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The Peanutcracker: The Story behind the Story

Published December 16, 2022

The Peanutcracker: The Story behind the Story

by Rosine Bena

It all began in 1992 when I retired from the professional ballet stage after a 28-year performing career and took over directorship of Peninsula Ballet Theatre School in San Mateo, California. I had long wanted to do something special for young children around The Nutcracker ballet. In many cases, The Nutcracker is a child’s first introduction to the art of ballet, and for very young children, it is often long for their attention span and the story is sometimes difficult for them to follow.

French Bon Bon Princesses from Peanutcracker

I decided to write a short 45-minute version of the ballet especially for young audiences and to narrate it. The main challenge was, of course, how to actually produce it myself with little to no budget. Fortunately, the Redwood City Cultural Commission was starting a Holiday Festival at that time and wanted a performance that families could attend after the holiday parade. They offered us a venue and to help with publicity. 

There were many creative challenges: the choreography, the cast, the sets, the costumes and the music!

Snow King and Queen from Peanutcracker

I spent days working on the music. It was a time when reel-to-reel musical tapes were popular. I had worked with Dick Wahlberg of Wahlberg Recording Studio in the past and found him to be a musical genius. Afflicted with Tunnel vision, Dick turned his handicap into an asset, as his ear for cutting music was utterly amazing. Dick and I spent hours and hours working to carefully shorten the music while still maintaining the integrity. I finally left Wahlberg studio with four small cassette tapes of the music.

For the cast, I decided to use the advanced students of the school as the leads and the younger students in the children’s roles. Several students’ mothers were excellent seamstresses and offered to help with the costumes, and one of my dancer friends had worked with my late father (who had been a fabulous professional set designer) and was able to construct a Christmas tree that could be kept in a large box to be easily transported and cranked up from the back to create the illusion of growing. My set idea was to create one backdrop which could serve for every scene. However a blank canvas the size of a set cost several thousand dollars and set designers were difficult to find and cost a lot.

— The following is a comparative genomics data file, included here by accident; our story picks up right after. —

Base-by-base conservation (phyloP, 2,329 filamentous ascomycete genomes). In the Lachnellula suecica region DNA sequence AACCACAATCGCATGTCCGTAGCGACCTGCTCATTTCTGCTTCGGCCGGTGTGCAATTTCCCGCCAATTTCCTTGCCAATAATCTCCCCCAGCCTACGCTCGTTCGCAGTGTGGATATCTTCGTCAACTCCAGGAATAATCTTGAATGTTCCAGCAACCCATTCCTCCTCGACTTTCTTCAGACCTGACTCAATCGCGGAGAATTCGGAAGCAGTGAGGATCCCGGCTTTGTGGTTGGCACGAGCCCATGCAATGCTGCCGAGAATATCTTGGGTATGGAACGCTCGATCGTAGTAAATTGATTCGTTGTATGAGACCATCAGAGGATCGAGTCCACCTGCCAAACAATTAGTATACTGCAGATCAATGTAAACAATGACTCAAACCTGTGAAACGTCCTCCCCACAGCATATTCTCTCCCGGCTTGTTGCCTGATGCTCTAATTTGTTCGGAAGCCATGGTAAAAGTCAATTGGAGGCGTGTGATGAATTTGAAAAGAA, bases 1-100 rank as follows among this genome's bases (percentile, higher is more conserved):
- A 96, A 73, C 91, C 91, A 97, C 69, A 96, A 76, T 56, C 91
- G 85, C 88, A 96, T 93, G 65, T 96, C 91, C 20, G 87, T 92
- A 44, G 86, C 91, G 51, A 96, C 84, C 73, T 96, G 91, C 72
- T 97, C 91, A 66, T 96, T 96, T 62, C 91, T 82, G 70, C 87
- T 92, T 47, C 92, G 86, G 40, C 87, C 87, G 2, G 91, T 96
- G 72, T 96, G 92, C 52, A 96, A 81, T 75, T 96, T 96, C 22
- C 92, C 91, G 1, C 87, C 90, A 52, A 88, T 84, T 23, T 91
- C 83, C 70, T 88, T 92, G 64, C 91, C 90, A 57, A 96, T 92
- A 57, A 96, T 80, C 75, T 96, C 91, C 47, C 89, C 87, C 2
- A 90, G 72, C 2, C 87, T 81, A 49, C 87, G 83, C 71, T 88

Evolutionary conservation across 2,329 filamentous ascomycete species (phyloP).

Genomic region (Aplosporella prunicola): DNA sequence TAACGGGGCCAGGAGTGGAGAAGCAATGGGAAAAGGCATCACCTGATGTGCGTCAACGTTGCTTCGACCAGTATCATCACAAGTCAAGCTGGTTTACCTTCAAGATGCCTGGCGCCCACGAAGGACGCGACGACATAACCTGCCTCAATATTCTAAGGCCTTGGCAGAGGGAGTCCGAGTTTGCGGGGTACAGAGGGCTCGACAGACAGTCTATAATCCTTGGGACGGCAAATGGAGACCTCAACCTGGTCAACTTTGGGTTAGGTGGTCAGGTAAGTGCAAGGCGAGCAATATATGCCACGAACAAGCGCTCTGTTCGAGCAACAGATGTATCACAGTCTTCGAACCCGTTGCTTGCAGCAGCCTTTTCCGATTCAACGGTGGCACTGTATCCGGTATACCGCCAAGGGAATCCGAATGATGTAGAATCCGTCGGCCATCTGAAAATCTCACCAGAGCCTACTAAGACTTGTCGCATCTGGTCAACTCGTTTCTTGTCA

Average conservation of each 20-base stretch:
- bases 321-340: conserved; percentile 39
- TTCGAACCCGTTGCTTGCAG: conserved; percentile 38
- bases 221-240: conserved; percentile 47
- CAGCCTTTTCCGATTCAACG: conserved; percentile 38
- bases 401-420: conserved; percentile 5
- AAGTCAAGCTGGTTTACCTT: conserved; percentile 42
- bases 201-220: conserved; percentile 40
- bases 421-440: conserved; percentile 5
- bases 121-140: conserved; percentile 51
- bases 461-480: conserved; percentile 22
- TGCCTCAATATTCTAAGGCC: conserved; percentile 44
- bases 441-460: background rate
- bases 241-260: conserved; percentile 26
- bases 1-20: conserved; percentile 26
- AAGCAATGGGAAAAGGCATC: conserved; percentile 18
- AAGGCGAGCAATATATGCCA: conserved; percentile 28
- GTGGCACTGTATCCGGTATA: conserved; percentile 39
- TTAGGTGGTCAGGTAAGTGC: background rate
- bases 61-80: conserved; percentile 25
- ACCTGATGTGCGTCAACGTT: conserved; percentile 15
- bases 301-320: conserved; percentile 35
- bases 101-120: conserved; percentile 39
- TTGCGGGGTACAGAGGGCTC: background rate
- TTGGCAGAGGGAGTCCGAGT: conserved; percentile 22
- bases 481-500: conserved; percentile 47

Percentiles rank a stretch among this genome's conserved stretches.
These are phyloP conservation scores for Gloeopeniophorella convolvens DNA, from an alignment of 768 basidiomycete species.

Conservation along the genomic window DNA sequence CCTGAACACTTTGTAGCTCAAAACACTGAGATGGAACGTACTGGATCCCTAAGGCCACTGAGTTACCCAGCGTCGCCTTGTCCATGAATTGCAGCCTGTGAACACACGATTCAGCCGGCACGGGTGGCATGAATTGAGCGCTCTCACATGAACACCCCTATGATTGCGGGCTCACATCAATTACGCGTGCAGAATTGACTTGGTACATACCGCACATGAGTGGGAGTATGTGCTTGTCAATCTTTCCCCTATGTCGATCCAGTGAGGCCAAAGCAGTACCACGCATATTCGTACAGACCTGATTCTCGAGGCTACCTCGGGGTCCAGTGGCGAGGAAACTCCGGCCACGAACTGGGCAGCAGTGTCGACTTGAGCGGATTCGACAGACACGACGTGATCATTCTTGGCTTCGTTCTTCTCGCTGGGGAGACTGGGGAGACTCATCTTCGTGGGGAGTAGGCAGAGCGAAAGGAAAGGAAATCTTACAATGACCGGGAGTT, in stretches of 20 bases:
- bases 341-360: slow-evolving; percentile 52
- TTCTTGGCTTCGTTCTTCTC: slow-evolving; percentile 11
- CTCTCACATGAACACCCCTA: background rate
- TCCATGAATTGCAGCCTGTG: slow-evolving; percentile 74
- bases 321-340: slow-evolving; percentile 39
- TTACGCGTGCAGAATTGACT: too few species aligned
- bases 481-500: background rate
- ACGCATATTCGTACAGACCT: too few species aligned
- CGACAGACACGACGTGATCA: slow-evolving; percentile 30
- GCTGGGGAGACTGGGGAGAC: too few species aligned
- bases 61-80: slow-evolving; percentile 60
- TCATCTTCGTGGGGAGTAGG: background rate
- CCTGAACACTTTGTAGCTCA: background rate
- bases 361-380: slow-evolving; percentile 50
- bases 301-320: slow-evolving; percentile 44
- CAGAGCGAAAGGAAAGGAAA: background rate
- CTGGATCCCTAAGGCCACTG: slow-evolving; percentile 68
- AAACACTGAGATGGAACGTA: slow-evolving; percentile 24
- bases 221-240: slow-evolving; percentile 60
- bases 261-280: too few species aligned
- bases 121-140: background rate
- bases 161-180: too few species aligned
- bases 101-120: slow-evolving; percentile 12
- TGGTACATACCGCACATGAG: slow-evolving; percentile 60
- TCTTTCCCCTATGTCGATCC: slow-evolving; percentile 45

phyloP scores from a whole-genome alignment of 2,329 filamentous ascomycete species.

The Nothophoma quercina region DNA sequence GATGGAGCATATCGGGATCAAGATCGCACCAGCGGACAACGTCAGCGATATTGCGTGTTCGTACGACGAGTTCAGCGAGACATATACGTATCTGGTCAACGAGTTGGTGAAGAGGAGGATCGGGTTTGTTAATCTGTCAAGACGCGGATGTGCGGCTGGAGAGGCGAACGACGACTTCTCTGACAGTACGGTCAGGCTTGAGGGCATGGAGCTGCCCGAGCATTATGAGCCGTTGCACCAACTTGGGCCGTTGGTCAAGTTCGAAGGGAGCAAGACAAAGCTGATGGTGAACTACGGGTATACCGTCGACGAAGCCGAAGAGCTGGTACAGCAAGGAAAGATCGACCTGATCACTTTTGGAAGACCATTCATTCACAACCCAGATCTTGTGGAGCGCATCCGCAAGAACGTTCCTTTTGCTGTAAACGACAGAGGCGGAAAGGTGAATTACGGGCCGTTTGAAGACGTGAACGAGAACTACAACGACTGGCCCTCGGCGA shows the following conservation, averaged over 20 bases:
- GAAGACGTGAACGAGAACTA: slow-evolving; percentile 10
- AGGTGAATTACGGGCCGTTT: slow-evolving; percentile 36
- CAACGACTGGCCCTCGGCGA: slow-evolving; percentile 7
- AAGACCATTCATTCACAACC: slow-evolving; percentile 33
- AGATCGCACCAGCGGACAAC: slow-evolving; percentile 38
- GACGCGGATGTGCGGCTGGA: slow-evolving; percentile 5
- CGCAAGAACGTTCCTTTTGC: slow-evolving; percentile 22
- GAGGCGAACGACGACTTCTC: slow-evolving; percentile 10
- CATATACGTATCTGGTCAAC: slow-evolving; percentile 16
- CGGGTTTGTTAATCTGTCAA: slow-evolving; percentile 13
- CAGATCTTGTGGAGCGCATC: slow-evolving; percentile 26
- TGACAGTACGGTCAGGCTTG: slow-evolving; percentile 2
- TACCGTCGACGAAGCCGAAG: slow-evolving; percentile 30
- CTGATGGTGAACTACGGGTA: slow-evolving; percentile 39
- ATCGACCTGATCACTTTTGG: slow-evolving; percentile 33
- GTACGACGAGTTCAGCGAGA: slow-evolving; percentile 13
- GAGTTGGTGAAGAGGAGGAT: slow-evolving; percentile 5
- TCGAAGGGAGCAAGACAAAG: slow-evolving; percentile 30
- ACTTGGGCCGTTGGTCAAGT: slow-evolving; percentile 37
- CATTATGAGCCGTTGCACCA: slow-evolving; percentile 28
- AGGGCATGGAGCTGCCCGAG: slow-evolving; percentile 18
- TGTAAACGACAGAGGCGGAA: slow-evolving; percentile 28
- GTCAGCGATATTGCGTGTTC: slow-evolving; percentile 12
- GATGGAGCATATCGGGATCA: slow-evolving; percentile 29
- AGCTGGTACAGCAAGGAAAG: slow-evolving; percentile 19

As luck would have it, I saw an artist in a coffee shop sketching on a pad. I glanced at his work and saw that it was very beautiful. After introducing myself, I learned his name was Ziggy and talked him into designing and painting a set for $300. Ziggy had a friend who owned a bakery and had rolls of baking paper which he agreed to donate. We taped the rolls together and Ziggy used some of my Dad’s paints to create an amazingly beautiful backdrop on baking paper. 

Flower Princess from Peanutcracker (Left), Nutcracker Prince and Clara from Peanutcracker (Right)

With a student cast and many volunteers, we managed to present the first production of what we then called The Mini Nutcracker. To my surprise this little production had an incredible response from audiences. People began calling and writing in, requesting more and more performances. The Mini Nutcracker was a great hit! It was for that reason that I decided to continue presenting it annually with the professional Bay Area company, Perspectives Dance Theatre, from 1995 to 2000 and then when I founded our professional company, Sierra Nevada Ballet. 

SNB performed the ballet for the first time in 2001 in Carson City outside in front of the Nevada State Legislature Building. It was at that time, during a conversation with Joe McCarthy who was then director of the Brewery Arts Center, that I decided to change the name and call the ballet The Peanutcracker-The Story In A Nutshell. While much of the original ballet has been upgraded for a professional level production, the beautiful backdrop is still based on the original design by Ziggy, recreated on canvas. 

What started out as a little idea inspired by young audience members turned into far more than I had ever dreamed. Besides being an audience favorite, The Peanutcracker was filmed for TV and presented on PBS in Nevada and California during the holidays for ten years; has been recognized nationally by the Wall Street Journal; was awarded direct funding from the National Endowment for the Arts three different years, and garnered SNB a site visit from the Director of the National Endowment for the Arts. 

Pages of the Sugar Plum Fairy from Peanutcracker

Through the years the production has grown in quality; now features more SNB professional dancers joined by ballet students from the northern Nevada community; is presented annually for over 4,000 school children, and has had annual open to the public performances in Carson City since 2001. This year marks the first time SNB will perform an open to the public performance in Reno by audience request. This open to the public performance is December 18 at 2pm at the Pioneer Center for the Performing Arts in Reno. This production designed for children is celebrating its 30th anniversary! 

For tickets to SNB’s The Peanutcracker - The Story In A Nutshell visit or call the Pioneer Box Office at 775-434-1050.     

PBS Reno will air SNB’s 2011 televised production of The Peanutcracker at 9pm on Dec. 20 and 9am on Dec. 25.


Rosine Bena is the Artistic Director of Sierra Nevada Ballet which performs Peanutcracker — The Story In A Nutshell at the Pioneer Center on December 12 and 18, 2022. For information on SNB or the SNB Academy call 775-360-8663 or visit

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